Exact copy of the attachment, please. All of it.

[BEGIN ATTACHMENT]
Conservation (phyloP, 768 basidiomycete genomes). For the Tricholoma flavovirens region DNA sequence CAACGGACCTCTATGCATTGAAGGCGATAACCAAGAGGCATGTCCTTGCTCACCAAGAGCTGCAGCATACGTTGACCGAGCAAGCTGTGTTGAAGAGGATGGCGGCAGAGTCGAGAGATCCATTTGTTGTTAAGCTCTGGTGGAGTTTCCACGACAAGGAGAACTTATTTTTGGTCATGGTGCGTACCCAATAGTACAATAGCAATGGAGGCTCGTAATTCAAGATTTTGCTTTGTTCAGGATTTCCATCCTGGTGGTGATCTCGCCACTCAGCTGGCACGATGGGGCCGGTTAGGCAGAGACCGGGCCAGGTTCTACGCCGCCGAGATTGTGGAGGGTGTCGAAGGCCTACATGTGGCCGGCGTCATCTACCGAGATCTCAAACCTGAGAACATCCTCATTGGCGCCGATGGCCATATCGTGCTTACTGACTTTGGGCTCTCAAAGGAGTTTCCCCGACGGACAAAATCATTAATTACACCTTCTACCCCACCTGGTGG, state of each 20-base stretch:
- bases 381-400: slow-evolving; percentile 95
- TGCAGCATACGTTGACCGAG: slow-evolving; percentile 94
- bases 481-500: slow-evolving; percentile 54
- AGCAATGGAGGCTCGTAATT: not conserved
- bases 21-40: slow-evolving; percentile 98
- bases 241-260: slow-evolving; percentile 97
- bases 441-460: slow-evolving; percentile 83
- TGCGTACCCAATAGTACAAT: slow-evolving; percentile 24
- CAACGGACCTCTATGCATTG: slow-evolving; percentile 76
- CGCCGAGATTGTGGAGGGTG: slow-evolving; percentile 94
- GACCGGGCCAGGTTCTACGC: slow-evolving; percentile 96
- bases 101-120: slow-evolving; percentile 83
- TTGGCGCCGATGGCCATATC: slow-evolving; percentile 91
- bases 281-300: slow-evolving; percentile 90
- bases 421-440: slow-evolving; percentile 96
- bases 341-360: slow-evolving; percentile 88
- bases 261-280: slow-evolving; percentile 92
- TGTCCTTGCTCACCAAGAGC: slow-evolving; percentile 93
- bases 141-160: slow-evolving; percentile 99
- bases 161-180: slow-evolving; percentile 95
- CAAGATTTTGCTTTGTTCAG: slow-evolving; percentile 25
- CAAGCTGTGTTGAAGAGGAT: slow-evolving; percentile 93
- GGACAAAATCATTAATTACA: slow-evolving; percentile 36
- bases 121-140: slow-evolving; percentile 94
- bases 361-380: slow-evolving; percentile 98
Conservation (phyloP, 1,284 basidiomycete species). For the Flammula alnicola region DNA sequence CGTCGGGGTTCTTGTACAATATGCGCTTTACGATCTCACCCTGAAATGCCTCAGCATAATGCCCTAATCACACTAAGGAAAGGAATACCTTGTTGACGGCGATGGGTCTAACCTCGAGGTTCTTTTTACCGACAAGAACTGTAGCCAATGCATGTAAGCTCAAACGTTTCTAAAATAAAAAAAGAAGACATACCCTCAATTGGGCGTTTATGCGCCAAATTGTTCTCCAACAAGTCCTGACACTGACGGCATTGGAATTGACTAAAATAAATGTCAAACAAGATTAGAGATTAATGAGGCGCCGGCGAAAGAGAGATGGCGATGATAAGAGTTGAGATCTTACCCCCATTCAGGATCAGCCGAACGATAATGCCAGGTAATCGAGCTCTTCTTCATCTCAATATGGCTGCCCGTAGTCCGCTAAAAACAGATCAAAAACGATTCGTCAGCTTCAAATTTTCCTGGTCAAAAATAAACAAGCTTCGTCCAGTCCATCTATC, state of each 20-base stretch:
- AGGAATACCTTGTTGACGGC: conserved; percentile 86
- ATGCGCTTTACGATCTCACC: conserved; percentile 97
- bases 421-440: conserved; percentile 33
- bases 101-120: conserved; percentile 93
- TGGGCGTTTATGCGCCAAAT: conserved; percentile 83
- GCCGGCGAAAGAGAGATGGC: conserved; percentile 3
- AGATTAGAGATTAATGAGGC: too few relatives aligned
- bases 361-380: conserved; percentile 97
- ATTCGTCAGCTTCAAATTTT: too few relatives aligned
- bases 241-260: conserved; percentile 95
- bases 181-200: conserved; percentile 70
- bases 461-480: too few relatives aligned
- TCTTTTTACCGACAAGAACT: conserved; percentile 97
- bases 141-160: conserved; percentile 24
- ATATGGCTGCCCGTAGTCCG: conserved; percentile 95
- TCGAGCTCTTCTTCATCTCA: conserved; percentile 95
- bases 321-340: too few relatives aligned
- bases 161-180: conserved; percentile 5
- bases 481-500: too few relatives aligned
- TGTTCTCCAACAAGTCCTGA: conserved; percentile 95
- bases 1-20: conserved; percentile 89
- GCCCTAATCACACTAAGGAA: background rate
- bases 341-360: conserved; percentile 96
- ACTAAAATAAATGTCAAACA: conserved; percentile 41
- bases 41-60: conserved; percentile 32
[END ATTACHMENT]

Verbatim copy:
Conservation (phyloP, 768 basidiomycete genomes). For the Tricholoma flavovirens region DNA sequence CAACGGACCTCTATGCATTGAAGGCGATAACCAAGAGGCATGTCCTTGCTCACCAAGAGCTGCAGCATACGTTGACCGAGCAAGCTGTGTTGAAGAGGATGGCGGCAGAGTCGAGAGATCCATTTGTTGTTAAGCTCTGGTGGAGTTTCCACGACAAGGAGAACTTATTTTTGGTCATGGTGCGTACCCAATAGTACAATAGCAATGGAGGCTCGTAATTCAAGATTTTGCTTTGTTCAGGATTTCCATCCTGGTGGTGATCTCGCCACTCAGCTGGCACGATGGGGCCGGTTAGGCAGAGACCGGGCCAGGTTCTACGCCGCCGAGATTGTGGAGGGTGTCGAAGGCCTACATGTGGCCGGCGTCATCTACCGAGATCTCAAACCTGAGAACATCCTCATTGGCGCCGATGGCCATATCGTGCTTACTGACTTTGGGCTCTCAAAGGAGTTTCCCCGACGGACAAAATCATTAATTACACCTTCTACCCCACCTGGTGG, state of each 20-base stretch:
- bases 381-400: slow-evolving; percentile 95
- TGCAGCATACGTTGACCGAG: slow-evolving; percentile 94
- bases 481-500: slow-evolving; percentile 54
- AGCAATGGAGGCTCGTAATT: not conserved
- bases 21-40: slow-evolving; percentile 98
- bases 241-260: slow-evolving; percentile 97
- bases 441-460: slow-evolving; percentile 83
- TGCGTACCCAATAGTACAAT: slow-evolving; percentile 24
- CAACGGACCTCTATGCATTG: slow-evolving; percentile 76
- CGCCGAGATTGTGGAGGGTG: slow-evolving; percentile 94
- GACCGGGCCAGGTTCTACGC: slow-evolving; percentile 96
- bases 101-120: slow-evolving; percentile 83
- TTGGCGCCGATGGCCATATC: slow-evolving; percentile 91
- bases 281-300: slow-evolving; percentile 90
- bases 421-440: slow-evolving; percentile 96
- bases 341-360: slow-evolving; percentile 88
- bases 261-280: slow-evolving; percentile 92
- TGTCCTTGCTCACCAAGAGC: slow-evolving; percentile 93
- bases 141-160: slow-evolving; percentile 99
- bases 161-180: slow-evolving; percentile 95
- CAAGATTTTGCTTTGTTCAG: slow-evolving; percentile 25
- CAAGCTGTGTTGAAGAGGAT: slow-evolving; percentile 93
- GGACAAAATCATTAATTACA: slow-evolving; percentile 36
- bases 121-140: slow-evolving; percentile 94
- bases 361-380: slow-evolving; percentile 98
Conservation (phyloP, 1,284 basidiomycete species). For the Flammula alnicola region DNA sequence CGTCGGGGTTCTTGTACAATATGCGCTTTACGATCTCACCCTGAAATGCCTCAGCATAATGCCCTAATCACACTAAGGAAAGGAATACCTTGTTGACGGCGATGGGTCTAACCTCGAGGTTCTTTTTACCGACAAGAACTGTAGCCAATGCATGTAAGCTCAAACGTTTCTAAAATAAAAAAAGAAGACATACCCTCAATTGGGCGTTTATGCGCCAAATTGTTCTCCAACAAGTCCTGACACTGACGGCATTGGAATTGACTAAAATAAATGTCAAACAAGATTAGAGATTAATGAGGCGCCGGCGAAAGAGAGATGGCGATGATAAGAGTTGAGATCTTACCCCCATTCAGGATCAGCCGAACGATAATGCCAGGTAATCGAGCTCTTCTTCATCTCAATATGGCTGCCCGTAGTCCGCTAAAAACAGATCAAAAACGATTCGTCAGCTTCAAATTTTCCTGGTCAAAAATAAACAAGCTTCGTCCAGTCCATCTATC, state of each 20-base stretch:
- AGGAATACCTTGTTGACGGC: conserved; percentile 86
- ATGCGCTTTACGATCTCACC: conserved; percentile 97
- bases 421-440: conserved; percentile 33
- bases 101-120: conserved; percentile 93
- TGGGCGTTTATGCGCCAAAT: conserved; percentile 83
- GCCGGCGAAAGAGAGATGGC: conserved; percentile 3
- AGATTAGAGATTAATGAGGC: too few relatives aligned
- bases 361-380: conserved; percentile 97
- ATTCGTCAGCTTCAAATTTT: too few relatives aligned
- bases 241-260: conserved; percentile 95
- bases 181-200: conserved; percentile 70
- bases 461-480: too few relatives aligned
- TCTTTTTACCGACAAGAACT: conserved; percentile 97
- bases 141-160: conserved; percentile 24
- ATATGGCTGCCCGTAGTCCG: conserved; percentile 95
- TCGAGCTCTTCTTCATCTCA: conserved; percentile 95
- bases 321-340: too few relatives aligned
- bases 161-180: conserved; percentile 5
- bases 481-500: too few relatives aligned
- TGTTCTCCAACAAGTCCTGA: conserved; percentile 95
- bases 1-20: conserved; percentile 89
- GCCCTAATCACACTAAGGAA: background rate
- bases 341-360: conserved; percentile 96
- ACTAAAATAAATGTCAAACA: conserved; percentile 41
- bases 41-60: conserved; percentile 32